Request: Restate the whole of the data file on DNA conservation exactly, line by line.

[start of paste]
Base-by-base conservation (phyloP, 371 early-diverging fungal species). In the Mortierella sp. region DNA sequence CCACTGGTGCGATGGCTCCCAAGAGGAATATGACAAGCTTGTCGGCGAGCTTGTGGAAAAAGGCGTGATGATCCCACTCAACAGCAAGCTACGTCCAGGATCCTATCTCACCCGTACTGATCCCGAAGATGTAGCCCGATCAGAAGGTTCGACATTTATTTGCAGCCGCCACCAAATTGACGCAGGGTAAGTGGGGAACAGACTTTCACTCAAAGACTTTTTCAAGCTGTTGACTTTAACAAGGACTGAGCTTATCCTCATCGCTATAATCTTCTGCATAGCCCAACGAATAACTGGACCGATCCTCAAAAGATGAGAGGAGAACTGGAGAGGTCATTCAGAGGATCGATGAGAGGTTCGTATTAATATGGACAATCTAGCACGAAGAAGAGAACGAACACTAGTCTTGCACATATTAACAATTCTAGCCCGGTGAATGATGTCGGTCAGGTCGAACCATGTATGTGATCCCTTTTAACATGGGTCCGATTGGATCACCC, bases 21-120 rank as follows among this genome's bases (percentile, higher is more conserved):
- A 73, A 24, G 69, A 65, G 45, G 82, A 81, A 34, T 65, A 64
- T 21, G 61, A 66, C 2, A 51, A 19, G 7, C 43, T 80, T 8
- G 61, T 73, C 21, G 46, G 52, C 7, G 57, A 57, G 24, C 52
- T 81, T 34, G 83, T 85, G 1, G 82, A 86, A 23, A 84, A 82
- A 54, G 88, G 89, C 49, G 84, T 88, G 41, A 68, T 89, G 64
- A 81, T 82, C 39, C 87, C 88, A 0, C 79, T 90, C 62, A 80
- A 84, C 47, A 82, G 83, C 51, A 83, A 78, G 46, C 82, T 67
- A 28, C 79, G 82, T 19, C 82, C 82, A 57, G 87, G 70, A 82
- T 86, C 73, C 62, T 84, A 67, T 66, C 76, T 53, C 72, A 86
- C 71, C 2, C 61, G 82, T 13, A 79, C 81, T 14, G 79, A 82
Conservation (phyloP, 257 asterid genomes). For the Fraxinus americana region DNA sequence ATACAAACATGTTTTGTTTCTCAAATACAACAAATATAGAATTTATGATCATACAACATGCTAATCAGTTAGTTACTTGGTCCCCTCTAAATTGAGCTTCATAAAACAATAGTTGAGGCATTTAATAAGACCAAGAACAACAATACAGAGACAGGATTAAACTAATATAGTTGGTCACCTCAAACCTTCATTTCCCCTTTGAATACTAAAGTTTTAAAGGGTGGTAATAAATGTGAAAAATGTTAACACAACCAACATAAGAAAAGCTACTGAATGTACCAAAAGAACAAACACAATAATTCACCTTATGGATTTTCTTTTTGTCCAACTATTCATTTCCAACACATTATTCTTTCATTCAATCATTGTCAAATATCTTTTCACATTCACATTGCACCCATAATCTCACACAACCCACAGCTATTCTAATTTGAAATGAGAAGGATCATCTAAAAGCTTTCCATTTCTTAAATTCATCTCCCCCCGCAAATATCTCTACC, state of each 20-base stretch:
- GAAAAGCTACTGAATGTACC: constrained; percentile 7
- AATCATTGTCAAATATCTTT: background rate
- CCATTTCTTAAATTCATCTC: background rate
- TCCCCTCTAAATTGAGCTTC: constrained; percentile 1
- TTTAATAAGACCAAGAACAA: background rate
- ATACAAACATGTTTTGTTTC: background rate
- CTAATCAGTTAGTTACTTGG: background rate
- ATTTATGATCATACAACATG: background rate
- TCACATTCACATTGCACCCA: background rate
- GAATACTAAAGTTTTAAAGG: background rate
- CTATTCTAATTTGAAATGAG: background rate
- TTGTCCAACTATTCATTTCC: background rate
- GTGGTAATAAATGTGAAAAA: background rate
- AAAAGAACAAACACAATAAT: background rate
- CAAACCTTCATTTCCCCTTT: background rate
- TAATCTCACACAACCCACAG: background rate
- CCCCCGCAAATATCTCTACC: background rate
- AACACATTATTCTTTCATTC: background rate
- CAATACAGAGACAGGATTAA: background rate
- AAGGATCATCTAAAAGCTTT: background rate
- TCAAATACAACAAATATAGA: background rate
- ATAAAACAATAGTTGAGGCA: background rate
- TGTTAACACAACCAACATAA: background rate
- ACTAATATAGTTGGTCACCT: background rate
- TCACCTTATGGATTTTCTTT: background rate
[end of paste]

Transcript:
Base-by-base conservation (phyloP, 371 early-diverging fungal species). In the Mortierella sp. region DNA sequence CCACTGGTGCGATGGCTCCCAAGAGGAATATGACAAGCTTGTCGGCGAGCTTGTGGAAAAAGGCGTGATGATCCCACTCAACAGCAAGCTACGTCCAGGATCCTATCTCACCCGTACTGATCCCGAAGATGTAGCCCGATCAGAAGGTTCGACATTTATTTGCAGCCGCCACCAAATTGACGCAGGGTAAGTGGGGAACAGACTTTCACTCAAAGACTTTTTCAAGCTGTTGACTTTAACAAGGACTGAGCTTATCCTCATCGCTATAATCTTCTGCATAGCCCAACGAATAACTGGACCGATCCTCAAAAGATGAGAGGAGAACTGGAGAGGTCATTCAGAGGATCGATGAGAGGTTCGTATTAATATGGACAATCTAGCACGAAGAAGAGAACGAACACTAGTCTTGCACATATTAACAATTCTAGCCCGGTGAATGATGTCGGTCAGGTCGAACCATGTATGTGATCCCTTTTAACATGGGTCCGATTGGATCACCC, bases 21-120 rank as follows among this genome's bases (percentile, higher is more conserved):
- A 73, A 24, G 69, A 65, G 45, G 82, A 81, A 34, T 65, A 64
- T 21, G 61, A 66, C 2, A 51, A 19, G 7, C 43, T 80, T 8
- G 61, T 73, C 21, G 46, G 52, C 7, G 57, A 57, G 24, C 52
- T 81, T 34, G 83, T 85, G 1, G 82, A 86, A 23, A 84, A 82
- A 54, G 88, G 89, C 49, G 84, T 88, G 41, A 68, T 89, G 64
- A 81, T 82, C 39, C 87, C 88, A 0, C 79, T 90, C 62, A 80
- A 84, C 47, A 82, G 83, C 51, A 83, A 78, G 46, C 82, T 67
- A 28, C 79, G 82, T 19, C 82, C 82, A 57, G 87, G 70, A 82
- T 86, C 73, C 62, T 84, A 67, T 66, C 76, T 53, C 72, A 86
- C 71, C 2, C 61, G 82, T 13, A 79, C 81, T 14, G 79, A 82
Conservation (phyloP, 257 asterid genomes). For the Fraxinus americana region DNA sequence ATACAAACATGTTTTGTTTCTCAAATACAACAAATATAGAATTTATGATCATACAACATGCTAATCAGTTAGTTACTTGGTCCCCTCTAAATTGAGCTTCATAAAACAATAGTTGAGGCATTTAATAAGACCAAGAACAACAATACAGAGACAGGATTAAACTAATATAGTTGGTCACCTCAAACCTTCATTTCCCCTTTGAATACTAAAGTTTTAAAGGGTGGTAATAAATGTGAAAAATGTTAACACAACCAACATAAGAAAAGCTACTGAATGTACCAAAAGAACAAACACAATAATTCACCTTATGGATTTTCTTTTTGTCCAACTATTCATTTCCAACACATTATTCTTTCATTCAATCATTGTCAAATATCTTTTCACATTCACATTGCACCCATAATCTCACACAACCCACAGCTATTCTAATTTGAAATGAGAAGGATCATCTAAAAGCTTTCCATTTCTTAAATTCATCTCCCCCCGCAAATATCTCTACC, state of each 20-base stretch:
- GAAAAGCTACTGAATGTACC: constrained; percentile 7
- AATCATTGTCAAATATCTTT: background rate
- CCATTTCTTAAATTCATCTC: background rate
- TCCCCTCTAAATTGAGCTTC: constrained; percentile 1
- TTTAATAAGACCAAGAACAA: background rate
- ATACAAACATGTTTTGTTTC: background rate
- CTAATCAGTTAGTTACTTGG: background rate
- ATTTATGATCATACAACATG: background rate
- TCACATTCACATTGCACCCA: background rate
- GAATACTAAAGTTTTAAAGG: background rate
- CTATTCTAATTTGAAATGAG: background rate
- TTGTCCAACTATTCATTTCC: background rate
- GTGGTAATAAATGTGAAAAA: background rate
- AAAAGAACAAACACAATAAT: background rate
- CAAACCTTCATTTCCCCTTT: background rate
- TAATCTCACACAACCCACAG: background rate
- CCCCCGCAAATATCTCTACC: background rate
- AACACATTATTCTTTCATTC: background rate
- CAATACAGAGACAGGATTAA: background rate
- AAGGATCATCTAAAAGCTTT: background rate
- TCAAATACAACAAATATAGA: background rate
- ATAAAACAATAGTTGAGGCA: background rate
- TGTTAACACAACCAACATAA: background rate
- ACTAATATAGTTGGTCACCT: background rate
- TCACCTTATGGATTTTCTTT: background rate